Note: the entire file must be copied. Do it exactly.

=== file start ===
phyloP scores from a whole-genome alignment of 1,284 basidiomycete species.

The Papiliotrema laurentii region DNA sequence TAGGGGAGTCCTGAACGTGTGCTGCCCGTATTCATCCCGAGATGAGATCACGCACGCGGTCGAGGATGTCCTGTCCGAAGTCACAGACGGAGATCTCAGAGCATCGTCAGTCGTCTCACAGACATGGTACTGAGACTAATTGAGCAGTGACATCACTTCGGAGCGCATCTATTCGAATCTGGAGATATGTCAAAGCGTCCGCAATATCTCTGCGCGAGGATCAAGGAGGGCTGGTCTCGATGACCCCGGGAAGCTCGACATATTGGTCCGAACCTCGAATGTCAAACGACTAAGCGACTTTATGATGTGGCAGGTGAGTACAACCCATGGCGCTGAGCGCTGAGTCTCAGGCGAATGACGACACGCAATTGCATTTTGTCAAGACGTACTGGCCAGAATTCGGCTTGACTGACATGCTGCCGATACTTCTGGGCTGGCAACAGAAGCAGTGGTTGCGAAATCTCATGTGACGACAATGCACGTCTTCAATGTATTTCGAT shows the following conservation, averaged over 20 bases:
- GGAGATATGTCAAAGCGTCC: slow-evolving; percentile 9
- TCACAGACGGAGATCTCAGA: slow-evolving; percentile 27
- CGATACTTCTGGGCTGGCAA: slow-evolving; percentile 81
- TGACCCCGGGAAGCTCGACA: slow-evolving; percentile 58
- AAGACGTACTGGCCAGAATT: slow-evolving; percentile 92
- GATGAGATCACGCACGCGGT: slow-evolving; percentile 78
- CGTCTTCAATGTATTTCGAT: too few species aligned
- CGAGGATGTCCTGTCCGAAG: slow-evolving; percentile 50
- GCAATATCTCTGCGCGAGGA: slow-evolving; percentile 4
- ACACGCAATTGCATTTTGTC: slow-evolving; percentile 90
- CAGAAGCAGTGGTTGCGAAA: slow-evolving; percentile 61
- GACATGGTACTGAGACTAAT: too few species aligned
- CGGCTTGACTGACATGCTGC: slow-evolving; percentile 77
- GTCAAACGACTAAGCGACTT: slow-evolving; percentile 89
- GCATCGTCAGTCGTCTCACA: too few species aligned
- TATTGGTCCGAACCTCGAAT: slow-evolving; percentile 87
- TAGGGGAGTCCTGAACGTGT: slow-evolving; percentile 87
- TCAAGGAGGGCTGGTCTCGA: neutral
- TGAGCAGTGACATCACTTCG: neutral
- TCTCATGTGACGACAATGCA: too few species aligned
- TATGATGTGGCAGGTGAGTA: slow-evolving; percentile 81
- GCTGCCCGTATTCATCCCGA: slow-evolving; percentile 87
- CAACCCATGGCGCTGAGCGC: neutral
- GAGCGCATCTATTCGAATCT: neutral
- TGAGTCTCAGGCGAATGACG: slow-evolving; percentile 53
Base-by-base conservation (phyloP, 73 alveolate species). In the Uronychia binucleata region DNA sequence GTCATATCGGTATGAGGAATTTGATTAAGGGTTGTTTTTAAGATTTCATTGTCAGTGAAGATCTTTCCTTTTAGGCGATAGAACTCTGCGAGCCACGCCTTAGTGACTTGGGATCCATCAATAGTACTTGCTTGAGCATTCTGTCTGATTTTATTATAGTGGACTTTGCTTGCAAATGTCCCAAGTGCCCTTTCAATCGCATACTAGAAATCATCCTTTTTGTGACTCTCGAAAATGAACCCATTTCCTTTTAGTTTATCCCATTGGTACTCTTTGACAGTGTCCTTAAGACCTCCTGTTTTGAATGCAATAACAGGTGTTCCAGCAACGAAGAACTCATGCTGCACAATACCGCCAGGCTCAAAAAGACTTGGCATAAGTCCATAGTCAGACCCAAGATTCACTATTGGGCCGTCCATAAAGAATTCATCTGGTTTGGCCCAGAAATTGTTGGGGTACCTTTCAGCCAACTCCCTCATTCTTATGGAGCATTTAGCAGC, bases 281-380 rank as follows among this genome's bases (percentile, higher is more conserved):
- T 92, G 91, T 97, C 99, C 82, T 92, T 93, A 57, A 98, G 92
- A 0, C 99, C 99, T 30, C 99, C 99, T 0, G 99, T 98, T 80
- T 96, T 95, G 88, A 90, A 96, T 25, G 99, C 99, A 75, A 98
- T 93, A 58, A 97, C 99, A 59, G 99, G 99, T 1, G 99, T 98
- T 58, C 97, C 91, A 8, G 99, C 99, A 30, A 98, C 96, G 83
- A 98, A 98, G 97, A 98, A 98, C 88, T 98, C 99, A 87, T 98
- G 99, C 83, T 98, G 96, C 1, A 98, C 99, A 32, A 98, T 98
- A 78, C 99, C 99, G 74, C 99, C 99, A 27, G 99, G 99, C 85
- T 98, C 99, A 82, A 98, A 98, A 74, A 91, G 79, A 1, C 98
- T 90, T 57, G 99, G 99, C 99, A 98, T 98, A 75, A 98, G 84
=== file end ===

phyloP scores from a whole-genome alignment of 1,284 basidiomycete species.

The Papiliotrema laurentii region DNA sequence TAGGGGAGTCCTGAACGTGTGCTGCCCGTATTCATCCCGAGATGAGATCACGCACGCGGTCGAGGATGTCCTGTCCGAAGTCACAGACGGAGATCTCAGAGCATCGTCAGTCGTCTCACAGACATGGTACTGAGACTAATTGAGCAGTGACATCACTTCGGAGCGCATCTATTCGAATCTGGAGATATGTCAAAGCGTCCGCAATATCTCTGCGCGAGGATCAAGGAGGGCTGGTCTCGATGACCCCGGGAAGCTCGACATATTGGTCCGAACCTCGAATGTCAAACGACTAAGCGACTTTATGATGTGGCAGGTGAGTACAACCCATGGCGCTGAGCGCTGAGTCTCAGGCGAATGACGACACGCAATTGCATTTTGTCAAGACGTACTGGCCAGAATTCGGCTTGACTGACATGCTGCCGATACTTCTGGGCTGGCAACAGAAGCAGTGGTTGCGAAATCTCATGTGACGACAATGCACGTCTTCAATGTATTTCGAT shows the following conservation, averaged over 20 bases:
- GGAGATATGTCAAAGCGTCC: slow-evolving; percentile 9
- TCACAGACGGAGATCTCAGA: slow-evolving; percentile 27
- CGATACTTCTGGGCTGGCAA: slow-evolving; percentile 81
- TGACCCCGGGAAGCTCGACA: slow-evolving; percentile 58
- AAGACGTACTGGCCAGAATT: slow-evolving; percentile 92
- GATGAGATCACGCACGCGGT: slow-evolving; percentile 78
- CGTCTTCAATGTATTTCGAT: too few species aligned
- CGAGGATGTCCTGTCCGAAG: slow-evolving; percentile 50
- GCAATATCTCTGCGCGAGGA: slow-evolving; percentile 4
- ACACGCAATTGCATTTTGTC: slow-evolving; percentile 90
- CAGAAGCAGTGGTTGCGAAA: slow-evolving; percentile 61
- GACATGGTACTGAGACTAAT: too few species aligned
- CGGCTTGACTGACATGCTGC: slow-evolving; percentile 77
- GTCAAACGACTAAGCGACTT: slow-evolving; percentile 89
- GCATCGTCAGTCGTCTCACA: too few species aligned
- TATTGGTCCGAACCTCGAAT: slow-evolving; percentile 87
- TAGGGGAGTCCTGAACGTGT: slow-evolving; percentile 87
- TCAAGGAGGGCTGGTCTCGA: neutral
- TGAGCAGTGACATCACTTCG: neutral
- TCTCATGTGACGACAATGCA: too few species aligned
- TATGATGTGGCAGGTGAGTA: slow-evolving; percentile 81
- GCTGCCCGTATTCATCCCGA: slow-evolving; percentile 87
- CAACCCATGGCGCTGAGCGC: neutral
- GAGCGCATCTATTCGAATCT: neutral
- TGAGTCTCAGGCGAATGACG: slow-evolving; percentile 53
Base-by-base conservation (phyloP, 73 alveolate species). In the Uronychia binucleata region DNA sequence GTCATATCGGTATGAGGAATTTGATTAAGGGTTGTTTTTAAGATTTCATTGTCAGTGAAGATCTTTCCTTTTAGGCGATAGAACTCTGCGAGCCACGCCTTAGTGACTTGGGATCCATCAATAGTACTTGCTTGAGCATTCTGTCTGATTTTATTATAGTGGACTTTGCTTGCAAATGTCCCAAGTGCCCTTTCAATCGCATACTAGAAATCATCCTTTTTGTGACTCTCGAAAATGAACCCATTTCCTTTTAGTTTATCCCATTGGTACTCTTTGACAGTGTCCTTAAGACCTCCTGTTTTGAATGCAATAACAGGTGTTCCAGCAACGAAGAACTCATGCTGCACAATACCGCCAGGCTCAAAAAGACTTGGCATAAGTCCATAGTCAGACCCAAGATTCACTATTGGGCCGTCCATAAAGAATTCATCTGGTTTGGCCCAGAAATTGTTGGGGTACCTTTCAGCCAACTCCCTCATTCTTATGGAGCATTTAGCAGC, bases 281-380 rank as follows among this genome's bases (percentile, higher is more conserved):
- T 92, G 91, T 97, C 99, C 82, T 92, T 93, A 57, A 98, G 92
- A 0, C 99, C 99, T 30, C 99, C 99, T 0, G 99, T 98, T 80
- T 96, T 95, G 88, A 90, A 96, T 25, G 99, C 99, A 75, A 98
- T 93, A 58, A 97, C 99, A 59, G 99, G 99, T 1, G 99, T 98
- T 58, C 97, C 91, A 8, G 99, C 99, A 30, A 98, C 96, G 83
- A 98, A 98, G 97, A 98, A 98, C 88, T 98, C 99, A 87, T 98
- G 99, C 83, T 98, G 96, C 1, A 98, C 99, A 32, A 98, T 98
- A 78, C 99, C 99, G 74, C 99, C 99, A 27, G 99, G 99, C 85
- T 98, C 99, A 82, A 98, A 98, A 74, A 91, G 79, A 1, C 98
- T 90, T 57, G 99, G 99, C 99, A 98, T 98, A 75, A 98, G 84